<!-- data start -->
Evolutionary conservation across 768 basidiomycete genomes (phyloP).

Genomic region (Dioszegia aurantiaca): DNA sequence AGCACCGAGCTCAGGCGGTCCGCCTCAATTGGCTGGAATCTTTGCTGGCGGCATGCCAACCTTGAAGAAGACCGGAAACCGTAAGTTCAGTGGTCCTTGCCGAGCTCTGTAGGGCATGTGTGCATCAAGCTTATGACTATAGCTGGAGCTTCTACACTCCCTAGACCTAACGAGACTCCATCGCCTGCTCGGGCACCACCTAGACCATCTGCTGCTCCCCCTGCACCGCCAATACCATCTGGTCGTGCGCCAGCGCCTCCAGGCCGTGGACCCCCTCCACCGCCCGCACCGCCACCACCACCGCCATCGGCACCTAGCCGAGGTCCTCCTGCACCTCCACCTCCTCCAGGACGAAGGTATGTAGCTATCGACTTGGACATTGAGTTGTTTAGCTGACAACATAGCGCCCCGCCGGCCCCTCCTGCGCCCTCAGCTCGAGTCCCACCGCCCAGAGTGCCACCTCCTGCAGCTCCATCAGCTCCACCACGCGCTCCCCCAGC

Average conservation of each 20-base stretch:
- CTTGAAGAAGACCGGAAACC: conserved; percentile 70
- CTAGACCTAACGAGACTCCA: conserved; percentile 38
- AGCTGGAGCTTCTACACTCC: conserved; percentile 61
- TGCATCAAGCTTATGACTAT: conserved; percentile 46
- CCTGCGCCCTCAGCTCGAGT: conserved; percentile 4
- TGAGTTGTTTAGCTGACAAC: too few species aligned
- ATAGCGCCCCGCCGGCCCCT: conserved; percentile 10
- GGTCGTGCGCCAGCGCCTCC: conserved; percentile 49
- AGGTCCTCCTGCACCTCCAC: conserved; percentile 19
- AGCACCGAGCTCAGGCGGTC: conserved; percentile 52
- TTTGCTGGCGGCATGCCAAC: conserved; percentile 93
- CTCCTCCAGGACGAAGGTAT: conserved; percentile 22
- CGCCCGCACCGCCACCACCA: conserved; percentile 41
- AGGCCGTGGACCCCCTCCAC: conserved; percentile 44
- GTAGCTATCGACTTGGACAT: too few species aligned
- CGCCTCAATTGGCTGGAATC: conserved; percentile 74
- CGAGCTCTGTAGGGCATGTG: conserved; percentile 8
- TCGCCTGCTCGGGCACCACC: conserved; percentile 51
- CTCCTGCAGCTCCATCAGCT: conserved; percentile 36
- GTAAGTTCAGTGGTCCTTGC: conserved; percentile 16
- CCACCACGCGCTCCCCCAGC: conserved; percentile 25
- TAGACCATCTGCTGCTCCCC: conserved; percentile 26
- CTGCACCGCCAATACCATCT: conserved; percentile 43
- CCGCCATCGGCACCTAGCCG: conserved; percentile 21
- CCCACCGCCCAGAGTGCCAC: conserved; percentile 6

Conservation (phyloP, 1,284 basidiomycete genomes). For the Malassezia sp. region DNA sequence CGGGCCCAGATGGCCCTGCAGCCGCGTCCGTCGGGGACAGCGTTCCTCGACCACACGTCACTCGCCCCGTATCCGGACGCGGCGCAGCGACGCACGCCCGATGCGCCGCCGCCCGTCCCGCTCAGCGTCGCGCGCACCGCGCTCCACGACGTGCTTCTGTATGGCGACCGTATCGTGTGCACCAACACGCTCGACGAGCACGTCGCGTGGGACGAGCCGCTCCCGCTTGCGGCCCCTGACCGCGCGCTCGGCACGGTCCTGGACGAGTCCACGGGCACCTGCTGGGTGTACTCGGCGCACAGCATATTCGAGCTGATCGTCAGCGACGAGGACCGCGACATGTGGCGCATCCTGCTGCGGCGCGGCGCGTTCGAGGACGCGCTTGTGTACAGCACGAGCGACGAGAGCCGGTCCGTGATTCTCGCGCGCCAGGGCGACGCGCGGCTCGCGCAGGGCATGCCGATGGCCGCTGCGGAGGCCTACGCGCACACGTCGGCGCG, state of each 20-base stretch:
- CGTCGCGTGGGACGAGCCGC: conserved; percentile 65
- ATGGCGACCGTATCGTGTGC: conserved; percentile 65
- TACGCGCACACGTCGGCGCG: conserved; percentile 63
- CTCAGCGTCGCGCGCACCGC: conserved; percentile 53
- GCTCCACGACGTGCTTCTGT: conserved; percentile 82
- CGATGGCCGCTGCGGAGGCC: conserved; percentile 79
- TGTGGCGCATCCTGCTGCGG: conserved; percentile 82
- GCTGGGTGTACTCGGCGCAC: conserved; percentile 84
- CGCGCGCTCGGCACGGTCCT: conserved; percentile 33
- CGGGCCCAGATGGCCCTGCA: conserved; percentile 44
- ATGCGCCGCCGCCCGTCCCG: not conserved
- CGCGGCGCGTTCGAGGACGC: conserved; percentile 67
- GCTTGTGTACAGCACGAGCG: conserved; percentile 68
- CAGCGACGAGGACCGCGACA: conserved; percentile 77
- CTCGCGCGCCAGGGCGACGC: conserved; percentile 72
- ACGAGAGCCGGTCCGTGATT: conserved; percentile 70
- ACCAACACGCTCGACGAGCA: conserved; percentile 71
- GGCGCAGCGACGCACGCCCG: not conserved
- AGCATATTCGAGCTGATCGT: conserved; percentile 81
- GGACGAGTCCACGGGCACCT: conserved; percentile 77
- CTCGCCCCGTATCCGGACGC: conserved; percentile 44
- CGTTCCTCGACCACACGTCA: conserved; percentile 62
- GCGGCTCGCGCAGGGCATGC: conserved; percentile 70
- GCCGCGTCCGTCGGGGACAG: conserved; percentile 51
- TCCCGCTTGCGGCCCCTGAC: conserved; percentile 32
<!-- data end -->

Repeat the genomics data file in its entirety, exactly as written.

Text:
Evolutionary conservation across 768 basidiomycete genomes (phyloP).

Genomic region (Dioszegia aurantiaca): DNA sequence AGCACCGAGCTCAGGCGGTCCGCCTCAATTGGCTGGAATCTTTGCTGGCGGCATGCCAACCTTGAAGAAGACCGGAAACCGTAAGTTCAGTGGTCCTTGCCGAGCTCTGTAGGGCATGTGTGCATCAAGCTTATGACTATAGCTGGAGCTTCTACACTCCCTAGACCTAACGAGACTCCATCGCCTGCTCGGGCACCACCTAGACCATCTGCTGCTCCCCCTGCACCGCCAATACCATCTGGTCGTGCGCCAGCGCCTCCAGGCCGTGGACCCCCTCCACCGCCCGCACCGCCACCACCACCGCCATCGGCACCTAGCCGAGGTCCTCCTGCACCTCCACCTCCTCCAGGACGAAGGTATGTAGCTATCGACTTGGACATTGAGTTGTTTAGCTGACAACATAGCGCCCCGCCGGCCCCTCCTGCGCCCTCAGCTCGAGTCCCACCGCCCAGAGTGCCACCTCCTGCAGCTCCATCAGCTCCACCACGCGCTCCCCCAGC

Average conservation of each 20-base stretch:
- CTTGAAGAAGACCGGAAACC: conserved; percentile 70
- CTAGACCTAACGAGACTCCA: conserved; percentile 38
- AGCTGGAGCTTCTACACTCC: conserved; percentile 61
- TGCATCAAGCTTATGACTAT: conserved; percentile 46
- CCTGCGCCCTCAGCTCGAGT: conserved; percentile 4
- TGAGTTGTTTAGCTGACAAC: too few species aligned
- ATAGCGCCCCGCCGGCCCCT: conserved; percentile 10
- GGTCGTGCGCCAGCGCCTCC: conserved; percentile 49
- AGGTCCTCCTGCACCTCCAC: conserved; percentile 19
- AGCACCGAGCTCAGGCGGTC: conserved; percentile 52
- TTTGCTGGCGGCATGCCAAC: conserved; percentile 93
- CTCCTCCAGGACGAAGGTAT: conserved; percentile 22
- CGCCCGCACCGCCACCACCA: conserved; percentile 41
- AGGCCGTGGACCCCCTCCAC: conserved; percentile 44
- GTAGCTATCGACTTGGACAT: too few species aligned
- CGCCTCAATTGGCTGGAATC: conserved; percentile 74
- CGAGCTCTGTAGGGCATGTG: conserved; percentile 8
- TCGCCTGCTCGGGCACCACC: conserved; percentile 51
- CTCCTGCAGCTCCATCAGCT: conserved; percentile 36
- GTAAGTTCAGTGGTCCTTGC: conserved; percentile 16
- CCACCACGCGCTCCCCCAGC: conserved; percentile 25
- TAGACCATCTGCTGCTCCCC: conserved; percentile 26
- CTGCACCGCCAATACCATCT: conserved; percentile 43
- CCGCCATCGGCACCTAGCCG: conserved; percentile 21
- CCCACCGCCCAGAGTGCCAC: conserved; percentile 6

Conservation (phyloP, 1,284 basidiomycete genomes). For the Malassezia sp. region DNA sequence CGGGCCCAGATGGCCCTGCAGCCGCGTCCGTCGGGGACAGCGTTCCTCGACCACACGTCACTCGCCCCGTATCCGGACGCGGCGCAGCGACGCACGCCCGATGCGCCGCCGCCCGTCCCGCTCAGCGTCGCGCGCACCGCGCTCCACGACGTGCTTCTGTATGGCGACCGTATCGTGTGCACCAACACGCTCGACGAGCACGTCGCGTGGGACGAGCCGCTCCCGCTTGCGGCCCCTGACCGCGCGCTCGGCACGGTCCTGGACGAGTCCACGGGCACCTGCTGGGTGTACTCGGCGCACAGCATATTCGAGCTGATCGTCAGCGACGAGGACCGCGACATGTGGCGCATCCTGCTGCGGCGCGGCGCGTTCGAGGACGCGCTTGTGTACAGCACGAGCGACGAGAGCCGGTCCGTGATTCTCGCGCGCCAGGGCGACGCGCGGCTCGCGCAGGGCATGCCGATGGCCGCTGCGGAGGCCTACGCGCACACGTCGGCGCG, state of each 20-base stretch:
- CGTCGCGTGGGACGAGCCGC: conserved; percentile 65
- ATGGCGACCGTATCGTGTGC: conserved; percentile 65
- TACGCGCACACGTCGGCGCG: conserved; percentile 63
- CTCAGCGTCGCGCGCACCGC: conserved; percentile 53
- GCTCCACGACGTGCTTCTGT: conserved; percentile 82
- CGATGGCCGCTGCGGAGGCC: conserved; percentile 79
- TGTGGCGCATCCTGCTGCGG: conserved; percentile 82
- GCTGGGTGTACTCGGCGCAC: conserved; percentile 84
- CGCGCGCTCGGCACGGTCCT: conserved; percentile 33
- CGGGCCCAGATGGCCCTGCA: conserved; percentile 44
- ATGCGCCGCCGCCCGTCCCG: not conserved
- CGCGGCGCGTTCGAGGACGC: conserved; percentile 67
- GCTTGTGTACAGCACGAGCG: conserved; percentile 68
- CAGCGACGAGGACCGCGACA: conserved; percentile 77
- CTCGCGCGCCAGGGCGACGC: conserved; percentile 72
- ACGAGAGCCGGTCCGTGATT: conserved; percentile 70
- ACCAACACGCTCGACGAGCA: conserved; percentile 71
- GGCGCAGCGACGCACGCCCG: not conserved
- AGCATATTCGAGCTGATCGT: conserved; percentile 81
- GGACGAGTCCACGGGCACCT: conserved; percentile 77
- CTCGCCCCGTATCCGGACGC: conserved; percentile 44
- CGTTCCTCGACCACACGTCA: conserved; percentile 62
- GCGGCTCGCGCAGGGCATGC: conserved; percentile 70
- GCCGCGTCCGTCGGGGACAG: conserved; percentile 51
- TCCCGCTTGCGGCCCCTGAC: conserved; percentile 32